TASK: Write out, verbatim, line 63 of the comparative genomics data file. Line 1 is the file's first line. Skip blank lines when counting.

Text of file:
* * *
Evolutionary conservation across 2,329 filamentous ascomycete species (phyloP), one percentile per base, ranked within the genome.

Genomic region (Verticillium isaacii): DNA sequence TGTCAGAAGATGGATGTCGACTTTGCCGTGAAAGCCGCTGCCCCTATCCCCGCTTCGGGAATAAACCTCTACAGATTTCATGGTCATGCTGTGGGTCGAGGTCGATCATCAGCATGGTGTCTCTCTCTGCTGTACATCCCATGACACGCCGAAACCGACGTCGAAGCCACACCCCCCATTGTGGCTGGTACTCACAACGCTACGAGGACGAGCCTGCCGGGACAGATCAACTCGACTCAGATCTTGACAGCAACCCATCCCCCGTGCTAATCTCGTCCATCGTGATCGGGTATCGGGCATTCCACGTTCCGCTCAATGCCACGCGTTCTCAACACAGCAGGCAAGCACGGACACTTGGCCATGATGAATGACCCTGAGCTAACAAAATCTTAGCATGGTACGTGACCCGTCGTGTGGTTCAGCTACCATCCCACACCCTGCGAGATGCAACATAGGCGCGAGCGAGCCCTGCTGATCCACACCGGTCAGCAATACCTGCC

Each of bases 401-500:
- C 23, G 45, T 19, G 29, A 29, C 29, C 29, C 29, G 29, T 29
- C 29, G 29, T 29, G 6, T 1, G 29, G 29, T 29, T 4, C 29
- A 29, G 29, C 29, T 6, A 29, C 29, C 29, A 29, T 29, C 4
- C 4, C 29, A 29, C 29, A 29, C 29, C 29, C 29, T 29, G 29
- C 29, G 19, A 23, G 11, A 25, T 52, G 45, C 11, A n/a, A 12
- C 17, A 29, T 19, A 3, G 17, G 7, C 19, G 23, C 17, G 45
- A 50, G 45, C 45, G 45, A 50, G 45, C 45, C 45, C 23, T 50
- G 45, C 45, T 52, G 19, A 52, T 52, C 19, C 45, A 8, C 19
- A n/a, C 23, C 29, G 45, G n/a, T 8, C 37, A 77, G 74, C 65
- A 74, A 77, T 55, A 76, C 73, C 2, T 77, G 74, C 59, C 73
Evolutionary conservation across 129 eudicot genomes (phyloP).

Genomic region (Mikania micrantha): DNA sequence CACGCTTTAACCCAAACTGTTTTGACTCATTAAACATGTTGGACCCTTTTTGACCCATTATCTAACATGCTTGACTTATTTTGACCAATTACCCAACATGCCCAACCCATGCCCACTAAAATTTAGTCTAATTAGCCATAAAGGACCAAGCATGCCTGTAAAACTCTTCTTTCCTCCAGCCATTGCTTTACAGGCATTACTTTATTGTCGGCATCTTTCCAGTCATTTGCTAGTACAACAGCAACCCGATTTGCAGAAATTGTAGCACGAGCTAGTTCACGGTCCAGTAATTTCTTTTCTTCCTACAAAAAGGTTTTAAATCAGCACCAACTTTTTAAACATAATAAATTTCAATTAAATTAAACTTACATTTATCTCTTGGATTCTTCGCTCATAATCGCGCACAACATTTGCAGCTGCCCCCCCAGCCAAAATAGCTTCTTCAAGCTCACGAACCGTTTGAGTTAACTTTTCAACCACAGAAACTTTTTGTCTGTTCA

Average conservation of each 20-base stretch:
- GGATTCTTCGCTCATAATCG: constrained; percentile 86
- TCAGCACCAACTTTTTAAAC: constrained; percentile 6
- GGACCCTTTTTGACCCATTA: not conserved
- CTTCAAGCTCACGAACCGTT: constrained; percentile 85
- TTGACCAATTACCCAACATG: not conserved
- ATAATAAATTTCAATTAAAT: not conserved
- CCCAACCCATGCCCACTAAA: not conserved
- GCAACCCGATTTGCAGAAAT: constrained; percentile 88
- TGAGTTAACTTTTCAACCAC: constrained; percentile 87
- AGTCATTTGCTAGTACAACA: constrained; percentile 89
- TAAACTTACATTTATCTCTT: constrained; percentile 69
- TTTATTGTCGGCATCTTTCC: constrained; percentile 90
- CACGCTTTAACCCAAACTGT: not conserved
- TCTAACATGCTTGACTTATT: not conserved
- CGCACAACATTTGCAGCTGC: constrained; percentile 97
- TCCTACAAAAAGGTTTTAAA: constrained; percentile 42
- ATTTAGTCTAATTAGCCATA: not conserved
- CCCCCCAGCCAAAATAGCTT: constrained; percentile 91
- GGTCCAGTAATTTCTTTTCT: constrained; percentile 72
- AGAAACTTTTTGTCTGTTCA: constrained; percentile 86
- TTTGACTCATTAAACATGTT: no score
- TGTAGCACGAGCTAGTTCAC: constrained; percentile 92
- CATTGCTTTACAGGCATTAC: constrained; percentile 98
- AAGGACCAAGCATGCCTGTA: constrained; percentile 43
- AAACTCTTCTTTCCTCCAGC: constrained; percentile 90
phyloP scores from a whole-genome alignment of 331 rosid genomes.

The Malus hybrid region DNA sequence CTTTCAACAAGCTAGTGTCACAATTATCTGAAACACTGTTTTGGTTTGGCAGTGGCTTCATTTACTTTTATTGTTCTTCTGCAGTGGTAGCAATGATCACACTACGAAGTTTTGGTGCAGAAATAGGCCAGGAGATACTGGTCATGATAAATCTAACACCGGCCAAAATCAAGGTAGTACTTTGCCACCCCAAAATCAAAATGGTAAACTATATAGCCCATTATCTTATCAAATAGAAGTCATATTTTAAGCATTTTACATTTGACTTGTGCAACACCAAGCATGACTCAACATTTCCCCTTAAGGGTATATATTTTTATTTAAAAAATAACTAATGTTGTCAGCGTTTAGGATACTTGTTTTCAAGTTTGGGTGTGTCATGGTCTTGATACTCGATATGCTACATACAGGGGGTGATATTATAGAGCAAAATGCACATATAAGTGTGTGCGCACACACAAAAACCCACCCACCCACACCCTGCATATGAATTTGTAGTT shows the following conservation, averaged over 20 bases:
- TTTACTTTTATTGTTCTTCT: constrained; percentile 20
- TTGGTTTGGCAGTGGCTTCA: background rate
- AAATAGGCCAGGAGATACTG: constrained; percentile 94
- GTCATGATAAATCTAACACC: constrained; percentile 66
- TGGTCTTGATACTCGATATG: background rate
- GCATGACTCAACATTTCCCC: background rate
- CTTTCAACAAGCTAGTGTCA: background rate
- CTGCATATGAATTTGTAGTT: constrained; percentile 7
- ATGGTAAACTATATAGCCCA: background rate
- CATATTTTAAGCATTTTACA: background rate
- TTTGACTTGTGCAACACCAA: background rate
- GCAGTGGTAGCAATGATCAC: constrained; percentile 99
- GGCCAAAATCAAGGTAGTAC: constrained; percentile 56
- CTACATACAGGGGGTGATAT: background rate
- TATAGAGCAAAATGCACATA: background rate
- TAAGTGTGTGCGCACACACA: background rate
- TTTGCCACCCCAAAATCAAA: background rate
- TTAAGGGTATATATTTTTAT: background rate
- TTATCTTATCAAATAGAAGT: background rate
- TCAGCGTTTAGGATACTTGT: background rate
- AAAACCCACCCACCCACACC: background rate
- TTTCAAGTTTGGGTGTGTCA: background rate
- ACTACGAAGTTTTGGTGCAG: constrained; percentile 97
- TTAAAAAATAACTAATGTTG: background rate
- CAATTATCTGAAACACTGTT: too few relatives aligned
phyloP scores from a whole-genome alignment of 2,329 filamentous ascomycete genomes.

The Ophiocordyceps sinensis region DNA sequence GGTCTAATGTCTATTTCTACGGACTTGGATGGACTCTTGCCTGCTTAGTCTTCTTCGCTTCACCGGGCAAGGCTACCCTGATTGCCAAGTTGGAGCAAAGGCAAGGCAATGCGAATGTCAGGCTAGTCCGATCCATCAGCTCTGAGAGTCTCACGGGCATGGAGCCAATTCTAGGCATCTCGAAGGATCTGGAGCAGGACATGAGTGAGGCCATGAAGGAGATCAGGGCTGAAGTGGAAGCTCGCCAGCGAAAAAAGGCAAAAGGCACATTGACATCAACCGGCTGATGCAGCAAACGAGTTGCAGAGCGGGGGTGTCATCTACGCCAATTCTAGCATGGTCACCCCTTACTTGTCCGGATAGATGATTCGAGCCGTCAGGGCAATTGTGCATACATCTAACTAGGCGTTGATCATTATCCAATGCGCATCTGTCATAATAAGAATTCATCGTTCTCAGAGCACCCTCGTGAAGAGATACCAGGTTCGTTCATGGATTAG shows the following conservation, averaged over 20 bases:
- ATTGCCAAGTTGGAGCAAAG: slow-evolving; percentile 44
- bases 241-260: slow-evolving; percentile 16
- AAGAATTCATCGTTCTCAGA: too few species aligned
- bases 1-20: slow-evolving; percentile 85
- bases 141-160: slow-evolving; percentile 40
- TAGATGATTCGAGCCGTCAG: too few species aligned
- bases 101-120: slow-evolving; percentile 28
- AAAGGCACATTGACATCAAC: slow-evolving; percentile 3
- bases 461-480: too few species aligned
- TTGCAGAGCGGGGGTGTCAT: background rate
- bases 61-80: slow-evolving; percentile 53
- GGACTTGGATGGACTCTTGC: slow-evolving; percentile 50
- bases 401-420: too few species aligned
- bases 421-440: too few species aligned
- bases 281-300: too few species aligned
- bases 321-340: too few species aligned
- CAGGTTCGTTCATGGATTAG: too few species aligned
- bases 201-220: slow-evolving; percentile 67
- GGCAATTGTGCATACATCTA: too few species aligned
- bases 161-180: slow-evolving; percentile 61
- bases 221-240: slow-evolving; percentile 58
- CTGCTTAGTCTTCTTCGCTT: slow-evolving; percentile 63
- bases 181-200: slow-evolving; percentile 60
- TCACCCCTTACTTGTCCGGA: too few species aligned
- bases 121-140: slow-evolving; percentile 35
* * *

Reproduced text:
- TCAGCGTTTAGGATACTTGT: background rate